Today in History

Jun 12, 2021, 9:00 PM | Updated: 9:06 pm

Today in History

Today is Sunday, June 13, the 164th day of 2021. There are 201 days left in the year.

Today’s Highlight in History:

On June 13, 1966, the Supreme Court ruled in Miranda v. Arizona that criminal suspects had to be informed of their constitutional right to consult with an attorney and to remain silent.

On this date:

In 1842, Queen Victoria became the first British monarch to ride on a train, traveling from Slough (slow as in cow) Railway Station to Paddington in 25 minutes.

In 1911, the ballet “Petrushka,” with music by Igor Stravinsky and choreography by Michel Fokine, was first performed in Paris by the Ballets Russes, with Vaslav Nijinsky in the title role.

In 1927, aviation hero Charles Lindbergh was honored with a ticker-tape parade in New York City.

In 1942, a four-man Nazi sabotage team arrived on Long Island, New York, three days before a second four-man team landed in Florida. (All eight men were arrested after two members of the first group defected.) President Franklin D. Roosevelt created the Office of Strategic Services and the Office of War Information.

In 1967, President Lyndon B. Johnson nominated Solicitor-General Thurgood Marshall to become the first Black justice on the U.S. Supreme Court.

In 1971, The New York Times began publishing excerpts of the Pentagon Papers, a secret study of America’s involvement in Vietnam from 1945 to 1967 that had been leaked to the paper by military analyst Daniel Ellsberg.

In 1977, James Earl Ray, the convicted assassin of civil rights leader Martin Luther King Jr., was recaptured following his escape three days earlier from a Tennessee prison.

In 1983, the U.S. space probe Pioneer 10, launched in 1972, became the first spacecraft to leave the solar system as it crossed the orbit of Neptune.

In 1992, Democratic presidential candidate Bill Clinton stirred controversy during an appearance before the Rainbow Coalition by criticizing rap singer Sister Souljah for making remarks that he said were “filled with hatred” toward whites.

In 1996, the 81-day-old Freemen standoff ended as 16 remaining members of the anti-government group surrendered to the FBI and left their Montana ranch.

In 1997, a jury voted unanimously to give Timothy McVeigh the death penalty for his role in the Oklahoma City bombing. The Chicago Bulls captured their fifth NBA championship in seven years with a 90-to-86 victory over the Utah Jazz in game six.

In 2005, a jury in Santa Maria, California, acquitted Michael Jackson of molesting a 13-year-old cancer survivor at his Neverland ranch. The Supreme Court warned prosecutors to use care in striking minorities from juries, siding with Black murder defendants in Texas and California who contended their juries had been unfairly stacked with whites.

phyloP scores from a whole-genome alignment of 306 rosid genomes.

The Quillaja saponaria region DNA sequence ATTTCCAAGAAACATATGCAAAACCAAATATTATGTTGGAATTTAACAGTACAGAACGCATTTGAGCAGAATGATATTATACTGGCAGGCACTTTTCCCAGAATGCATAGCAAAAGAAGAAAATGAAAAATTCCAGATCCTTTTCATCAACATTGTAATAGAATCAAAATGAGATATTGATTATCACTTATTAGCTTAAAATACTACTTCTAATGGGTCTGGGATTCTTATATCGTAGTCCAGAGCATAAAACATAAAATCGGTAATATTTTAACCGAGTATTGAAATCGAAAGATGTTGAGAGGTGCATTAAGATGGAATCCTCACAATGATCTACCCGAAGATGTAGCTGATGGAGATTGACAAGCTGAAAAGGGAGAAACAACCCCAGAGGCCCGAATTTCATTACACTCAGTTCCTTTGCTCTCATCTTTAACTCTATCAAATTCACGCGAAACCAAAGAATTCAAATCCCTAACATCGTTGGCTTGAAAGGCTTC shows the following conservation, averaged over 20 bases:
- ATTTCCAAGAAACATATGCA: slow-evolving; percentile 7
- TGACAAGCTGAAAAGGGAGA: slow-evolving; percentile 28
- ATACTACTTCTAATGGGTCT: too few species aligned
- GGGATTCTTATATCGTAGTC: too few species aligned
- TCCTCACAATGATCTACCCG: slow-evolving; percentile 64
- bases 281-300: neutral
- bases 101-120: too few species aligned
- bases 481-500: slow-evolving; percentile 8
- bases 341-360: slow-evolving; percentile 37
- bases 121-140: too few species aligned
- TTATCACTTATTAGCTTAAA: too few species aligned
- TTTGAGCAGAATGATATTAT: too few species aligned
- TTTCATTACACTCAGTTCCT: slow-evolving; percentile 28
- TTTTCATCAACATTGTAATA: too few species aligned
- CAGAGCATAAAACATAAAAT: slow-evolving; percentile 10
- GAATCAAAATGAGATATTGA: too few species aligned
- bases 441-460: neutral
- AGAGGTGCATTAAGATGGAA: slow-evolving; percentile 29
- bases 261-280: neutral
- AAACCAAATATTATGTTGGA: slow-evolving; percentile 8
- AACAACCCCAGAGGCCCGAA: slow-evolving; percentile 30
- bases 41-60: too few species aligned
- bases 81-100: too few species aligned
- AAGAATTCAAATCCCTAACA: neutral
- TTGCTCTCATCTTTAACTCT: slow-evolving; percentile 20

Ten years ago: Facing off in New Hampshire, Republican White House hopefuls condemned President Barack Obama’s handling of the economy from the opening moments of their first major debate of the 2011-2012 campaign season, and pledged emphatically to repeal his historic year-old health care overhaul.

Five years ago: A day after the Orlando, Florida, nightclub shooting rampage that claimed 49 victims, Donald Trump and Hillary Clinton offered drastically different proposals for stemming the threat of terrorism and gun violence; Trump focused heavily on the nation’s immigration system (even though the shooter was U.S. born) and redoubled his call for temporarily banning Muslims from the United States, while Clinton said that as president she would prioritize stopping “lone wolf” attackers and reiterated her call for banning assault weapons.

One year ago: Atlanta’s police chief resigned, hours after the fatal police shooting of Rayshard Brooks; protests over the shooting grew turbulent, and the Wendy’s restaurant at the scene of the shooting was gutted by flames. As the nation continued to grapple with its racial past, President Donald Trump urged West Point’s graduating class to “never forget” the legacy of soldiers before them who fought to “extinguish the evil of slavery”; the remarks came as Trump’s relationship with the military was strained over the response to protests after the death of George Floyd. Bar owners in New Orleans began admitting customers for the first time in months, with capacity limited to 25 percent and live music still prohibited. Drugmaker AstraZeneca struck a deal to supply up to 400 million doses of an experimental COVID-19 vaccine to European Union countries.

Today’s Birthdays: Actor Bob McGrath is 89. Actor Malcolm McDowell is 78. Former U.N. Secretary-General Ban Ki-moon is 77. Singer Dennis Locorriere is 72. Actor Richard Thomas is 70. Actor Jonathan Hogan is 70. Actor Stellan Skarsgard is 70. Comedian Tim Allen is 68. North Carolina Gov. Roy Cooper is 64. Actor Ally Sheedy is 59. TV anchor Hannah Storm is 59. Rock musician Paul DeLisle (deh-LYL’) (Smash Mouth) is 58. Actor Lisa Vidal is 56. Singer David Gray is 53. R&B singer Deniece Pearson (Five Star) is 53. Rock musician Soren Rasted (Aqua) is 52. Actor Jamie Walters is 52. Singer-musician Rivers Cuomo (Weezer) is 51. Country singer Susan Haynes is 49. Actor Steve-O is 47. Country singer Jason Michael Carroll is 43. Actor Ethan Embry is 43. Actor Chris Evans is 40. Actor Sarah Schaub is 38. Singer Raz B is 36. Actor Kat Dennings is 35. Actor Ashley Olsen is 35. Actor Mary-Kate Olsen is 35. DJ/producer Gesaffelstein is 34. Actor Aaron Johnson is 31.

Copyright © The Associated Press. All rights reserved. This material may not be published, broadcast, rewritten or redistributed.

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